2. Grow Your Skills and Income by Ghostwriting
Bryan Heathman, CEO, Made for Success Publishing
An excellent source of income for freelance writers is ghostwriting non-fiction books. For people who are skilled at writing, there is an abundance of ghostwriting work to support people who desire to write a book but do not have writing skills or the time to write. Made for Success Publishing works with authors worldwide who have tremendous ideas to share but need the help of a ghostwriter to help with the craft of writing. Our approach typically starts by taking authors through the Draft a Book Experience to formulate their ideas into a book outline. This book outline serves as the writing plan for a writer to get paid to write. Both an editor and the author work collaboratively with the ghostwriter to produce a spectacular book.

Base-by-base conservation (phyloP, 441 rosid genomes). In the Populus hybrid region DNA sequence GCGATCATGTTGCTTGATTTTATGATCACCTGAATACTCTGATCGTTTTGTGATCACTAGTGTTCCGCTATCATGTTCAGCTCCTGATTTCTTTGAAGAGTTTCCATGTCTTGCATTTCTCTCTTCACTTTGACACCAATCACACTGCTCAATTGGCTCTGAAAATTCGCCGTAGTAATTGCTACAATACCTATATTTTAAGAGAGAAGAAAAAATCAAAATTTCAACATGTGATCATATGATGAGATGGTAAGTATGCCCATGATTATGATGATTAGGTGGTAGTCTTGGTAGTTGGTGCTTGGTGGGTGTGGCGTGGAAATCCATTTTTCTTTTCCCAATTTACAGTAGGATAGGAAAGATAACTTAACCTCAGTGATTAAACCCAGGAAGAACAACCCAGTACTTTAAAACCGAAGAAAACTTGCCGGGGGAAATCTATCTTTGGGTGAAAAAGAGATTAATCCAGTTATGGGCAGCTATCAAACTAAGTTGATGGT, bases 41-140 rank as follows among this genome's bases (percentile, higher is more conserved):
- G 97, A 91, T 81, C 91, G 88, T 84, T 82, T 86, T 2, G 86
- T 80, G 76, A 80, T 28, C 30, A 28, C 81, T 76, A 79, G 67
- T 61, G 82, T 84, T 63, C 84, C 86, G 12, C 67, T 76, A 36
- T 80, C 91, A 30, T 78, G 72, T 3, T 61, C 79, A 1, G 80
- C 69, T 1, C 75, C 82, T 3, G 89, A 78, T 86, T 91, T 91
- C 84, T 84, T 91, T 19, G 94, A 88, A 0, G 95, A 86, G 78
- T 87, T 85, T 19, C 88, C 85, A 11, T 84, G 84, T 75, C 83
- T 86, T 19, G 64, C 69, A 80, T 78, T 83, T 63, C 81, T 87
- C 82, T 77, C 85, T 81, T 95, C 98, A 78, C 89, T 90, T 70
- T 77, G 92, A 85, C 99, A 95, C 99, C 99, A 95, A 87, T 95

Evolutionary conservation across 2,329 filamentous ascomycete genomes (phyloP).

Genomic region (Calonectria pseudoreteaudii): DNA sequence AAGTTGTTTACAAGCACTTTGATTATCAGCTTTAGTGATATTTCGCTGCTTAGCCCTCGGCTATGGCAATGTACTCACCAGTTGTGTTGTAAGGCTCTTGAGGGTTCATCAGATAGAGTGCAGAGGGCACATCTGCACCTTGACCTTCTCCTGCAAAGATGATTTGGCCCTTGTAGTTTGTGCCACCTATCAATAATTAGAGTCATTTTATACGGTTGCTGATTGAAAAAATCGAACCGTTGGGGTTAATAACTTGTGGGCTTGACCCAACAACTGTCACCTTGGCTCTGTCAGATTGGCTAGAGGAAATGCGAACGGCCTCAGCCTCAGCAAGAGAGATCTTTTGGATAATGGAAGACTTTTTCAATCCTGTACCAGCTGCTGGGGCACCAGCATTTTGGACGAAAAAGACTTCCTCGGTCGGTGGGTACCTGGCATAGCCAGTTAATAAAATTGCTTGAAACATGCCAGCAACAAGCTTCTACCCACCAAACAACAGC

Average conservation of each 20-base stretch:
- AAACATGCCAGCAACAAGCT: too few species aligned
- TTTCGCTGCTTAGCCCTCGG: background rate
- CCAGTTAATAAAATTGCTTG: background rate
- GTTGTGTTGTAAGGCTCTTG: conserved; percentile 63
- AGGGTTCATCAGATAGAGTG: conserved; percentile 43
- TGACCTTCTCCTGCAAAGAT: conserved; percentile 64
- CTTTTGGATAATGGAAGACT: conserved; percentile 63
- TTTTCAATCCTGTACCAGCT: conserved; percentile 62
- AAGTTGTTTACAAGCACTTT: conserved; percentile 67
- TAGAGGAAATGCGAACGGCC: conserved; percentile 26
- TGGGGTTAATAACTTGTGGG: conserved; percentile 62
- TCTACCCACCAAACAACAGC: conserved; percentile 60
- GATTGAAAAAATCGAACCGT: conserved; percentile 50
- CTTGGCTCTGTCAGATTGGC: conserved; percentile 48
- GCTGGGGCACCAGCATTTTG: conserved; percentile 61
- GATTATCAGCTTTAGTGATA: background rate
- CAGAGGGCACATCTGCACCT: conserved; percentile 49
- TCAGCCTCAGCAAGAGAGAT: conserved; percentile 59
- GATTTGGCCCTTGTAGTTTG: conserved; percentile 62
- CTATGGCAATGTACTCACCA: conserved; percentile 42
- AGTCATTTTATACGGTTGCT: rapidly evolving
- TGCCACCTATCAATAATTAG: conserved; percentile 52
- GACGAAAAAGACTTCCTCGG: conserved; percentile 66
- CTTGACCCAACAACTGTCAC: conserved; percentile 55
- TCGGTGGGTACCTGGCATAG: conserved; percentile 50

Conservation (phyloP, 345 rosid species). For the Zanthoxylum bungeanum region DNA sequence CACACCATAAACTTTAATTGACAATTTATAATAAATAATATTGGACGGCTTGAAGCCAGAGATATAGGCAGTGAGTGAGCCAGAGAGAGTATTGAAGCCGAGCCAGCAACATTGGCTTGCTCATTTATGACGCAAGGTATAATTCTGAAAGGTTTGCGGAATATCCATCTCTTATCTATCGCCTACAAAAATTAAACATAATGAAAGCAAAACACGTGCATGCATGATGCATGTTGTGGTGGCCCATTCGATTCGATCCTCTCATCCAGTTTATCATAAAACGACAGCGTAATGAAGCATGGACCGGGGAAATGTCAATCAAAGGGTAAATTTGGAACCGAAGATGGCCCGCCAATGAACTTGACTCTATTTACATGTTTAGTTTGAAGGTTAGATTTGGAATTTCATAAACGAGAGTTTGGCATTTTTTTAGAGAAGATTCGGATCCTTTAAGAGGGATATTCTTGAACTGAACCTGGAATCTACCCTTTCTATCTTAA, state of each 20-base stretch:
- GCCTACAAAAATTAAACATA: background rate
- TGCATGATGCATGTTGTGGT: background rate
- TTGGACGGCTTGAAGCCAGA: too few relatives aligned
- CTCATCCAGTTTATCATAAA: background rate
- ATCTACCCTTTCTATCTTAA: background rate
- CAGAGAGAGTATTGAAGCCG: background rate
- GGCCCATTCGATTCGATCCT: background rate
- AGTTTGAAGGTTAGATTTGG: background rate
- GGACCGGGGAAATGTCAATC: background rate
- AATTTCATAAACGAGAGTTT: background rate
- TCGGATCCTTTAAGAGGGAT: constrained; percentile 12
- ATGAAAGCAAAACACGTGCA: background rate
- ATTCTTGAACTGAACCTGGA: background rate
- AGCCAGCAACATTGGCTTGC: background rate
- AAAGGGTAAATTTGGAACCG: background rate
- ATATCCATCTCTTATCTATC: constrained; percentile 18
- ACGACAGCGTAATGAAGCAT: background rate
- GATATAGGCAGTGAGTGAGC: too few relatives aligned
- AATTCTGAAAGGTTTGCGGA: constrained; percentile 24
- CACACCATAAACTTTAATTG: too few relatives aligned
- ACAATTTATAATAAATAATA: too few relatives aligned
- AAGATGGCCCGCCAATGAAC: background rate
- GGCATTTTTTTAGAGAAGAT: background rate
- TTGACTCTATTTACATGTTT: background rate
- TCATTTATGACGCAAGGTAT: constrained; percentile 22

3. Get to Know the Website You Want to Write For
Jay Egger, Digital Marketing Strategist, Fit Small Business
Study the websites you want to write for to the point of making you crazy. You should have so much knowledge of the type of content that they produce that you could be an assignment editor. Most publications have a pattern in their article titles, which you can take advantage of for coming up with ideas. For example, you might see articles with titles like, “7 Crazy Ideas For [x],” which you can use as the foundation for your own ideas. You’ll be miles ahead of other freelance writers if you spend at least 30 minutes getting to know your future publications!